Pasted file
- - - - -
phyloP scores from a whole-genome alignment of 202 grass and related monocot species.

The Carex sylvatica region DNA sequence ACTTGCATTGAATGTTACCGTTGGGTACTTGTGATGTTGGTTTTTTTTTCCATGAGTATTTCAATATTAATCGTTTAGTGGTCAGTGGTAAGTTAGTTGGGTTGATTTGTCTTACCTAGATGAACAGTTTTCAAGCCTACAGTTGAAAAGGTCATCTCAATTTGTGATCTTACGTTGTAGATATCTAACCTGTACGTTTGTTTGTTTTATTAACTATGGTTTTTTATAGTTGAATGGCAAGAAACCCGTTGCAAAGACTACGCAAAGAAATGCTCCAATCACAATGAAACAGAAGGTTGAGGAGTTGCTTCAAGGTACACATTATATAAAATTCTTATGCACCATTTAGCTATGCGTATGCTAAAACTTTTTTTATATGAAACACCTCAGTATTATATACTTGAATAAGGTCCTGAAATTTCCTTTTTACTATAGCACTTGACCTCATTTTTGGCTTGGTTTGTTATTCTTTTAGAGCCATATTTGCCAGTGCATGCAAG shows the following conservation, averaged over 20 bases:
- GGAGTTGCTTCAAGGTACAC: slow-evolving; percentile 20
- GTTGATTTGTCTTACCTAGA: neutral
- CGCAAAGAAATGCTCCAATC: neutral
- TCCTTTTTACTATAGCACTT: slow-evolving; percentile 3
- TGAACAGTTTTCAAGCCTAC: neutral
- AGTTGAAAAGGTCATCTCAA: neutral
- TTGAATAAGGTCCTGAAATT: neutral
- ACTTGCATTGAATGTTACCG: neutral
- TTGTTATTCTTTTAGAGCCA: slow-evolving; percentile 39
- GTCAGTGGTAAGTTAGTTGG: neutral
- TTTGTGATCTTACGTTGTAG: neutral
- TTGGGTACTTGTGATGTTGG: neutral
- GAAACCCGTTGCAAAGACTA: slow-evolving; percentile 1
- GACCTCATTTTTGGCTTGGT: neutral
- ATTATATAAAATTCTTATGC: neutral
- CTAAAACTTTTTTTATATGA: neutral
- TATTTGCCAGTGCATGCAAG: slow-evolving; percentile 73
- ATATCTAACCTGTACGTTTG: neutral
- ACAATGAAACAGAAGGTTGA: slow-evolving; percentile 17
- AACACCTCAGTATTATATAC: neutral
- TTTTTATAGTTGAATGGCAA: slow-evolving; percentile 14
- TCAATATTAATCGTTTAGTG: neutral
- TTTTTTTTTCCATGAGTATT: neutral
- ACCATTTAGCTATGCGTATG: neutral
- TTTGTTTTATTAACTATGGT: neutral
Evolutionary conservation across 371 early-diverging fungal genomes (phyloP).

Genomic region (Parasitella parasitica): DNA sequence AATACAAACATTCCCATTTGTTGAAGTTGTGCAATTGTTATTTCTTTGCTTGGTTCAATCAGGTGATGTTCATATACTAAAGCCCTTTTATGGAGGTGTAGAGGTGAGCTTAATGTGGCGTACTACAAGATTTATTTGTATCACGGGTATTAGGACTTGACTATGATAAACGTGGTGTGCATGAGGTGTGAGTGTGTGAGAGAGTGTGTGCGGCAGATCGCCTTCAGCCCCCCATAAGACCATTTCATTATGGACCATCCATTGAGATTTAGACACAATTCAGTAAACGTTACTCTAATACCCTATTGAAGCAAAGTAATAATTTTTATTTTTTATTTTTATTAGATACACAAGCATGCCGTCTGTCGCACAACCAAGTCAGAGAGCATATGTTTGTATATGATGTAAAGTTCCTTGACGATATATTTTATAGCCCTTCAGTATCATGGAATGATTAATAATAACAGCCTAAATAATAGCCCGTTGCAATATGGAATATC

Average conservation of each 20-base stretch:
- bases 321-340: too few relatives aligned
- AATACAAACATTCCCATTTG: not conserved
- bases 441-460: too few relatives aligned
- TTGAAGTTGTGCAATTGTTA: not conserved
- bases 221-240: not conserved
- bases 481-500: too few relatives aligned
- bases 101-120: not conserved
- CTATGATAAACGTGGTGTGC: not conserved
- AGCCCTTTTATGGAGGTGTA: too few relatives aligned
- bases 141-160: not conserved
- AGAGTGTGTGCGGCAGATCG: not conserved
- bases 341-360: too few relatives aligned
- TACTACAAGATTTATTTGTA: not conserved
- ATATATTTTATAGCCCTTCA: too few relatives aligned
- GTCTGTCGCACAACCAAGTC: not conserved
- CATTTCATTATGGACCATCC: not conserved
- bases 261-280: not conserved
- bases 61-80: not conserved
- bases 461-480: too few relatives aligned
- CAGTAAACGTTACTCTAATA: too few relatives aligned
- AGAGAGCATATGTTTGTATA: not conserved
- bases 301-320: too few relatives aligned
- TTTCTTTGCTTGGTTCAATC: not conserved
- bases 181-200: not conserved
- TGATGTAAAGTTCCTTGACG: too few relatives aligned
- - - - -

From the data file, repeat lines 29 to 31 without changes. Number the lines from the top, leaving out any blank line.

Genomic region (Parasitella parasitica): DNA sequence AATACAAACATTCCCATTTGTTGAAGTTGTGCAATTGTTATTTCTTTGCTTGGTTCAATCAGGTGATGTTCATATACTAAAGCCCTTTTATGGAGGTGTAGAGGTGAGCTTAATGTGGCGTACTACAAGATTTATTTGTATCACGGGTATTAGGACTTGACTATGATAAACGTGGTGTGCATGAGGTGTGAGTGTGTGAGAGAGTGTGTGCGGCAGATCGCCTTCAGCCCCCCATAAGACCATTTCATTATGGACCATCCATTGAGATTTAGACACAATTCAGTAAACGTTACTCTAATACCCTATTGAAGCAAAGTAATAATTTTTATTTTTTATTTTTATTAGATACACAAGCATGCCGTCTGTCGCACAACCAAGTCAGAGAGCATATGTTTGTATATGATGTAAAGTTCCTTGACGATATATTTTATAGCCCTTCAGTATCATGGAATGATTAATAATAACAGCCTAAATAATAGCCCGTTGCAATATGGAATATC

Average conservation of each 20-base stretch:
- bases 321-340: too few relatives aligned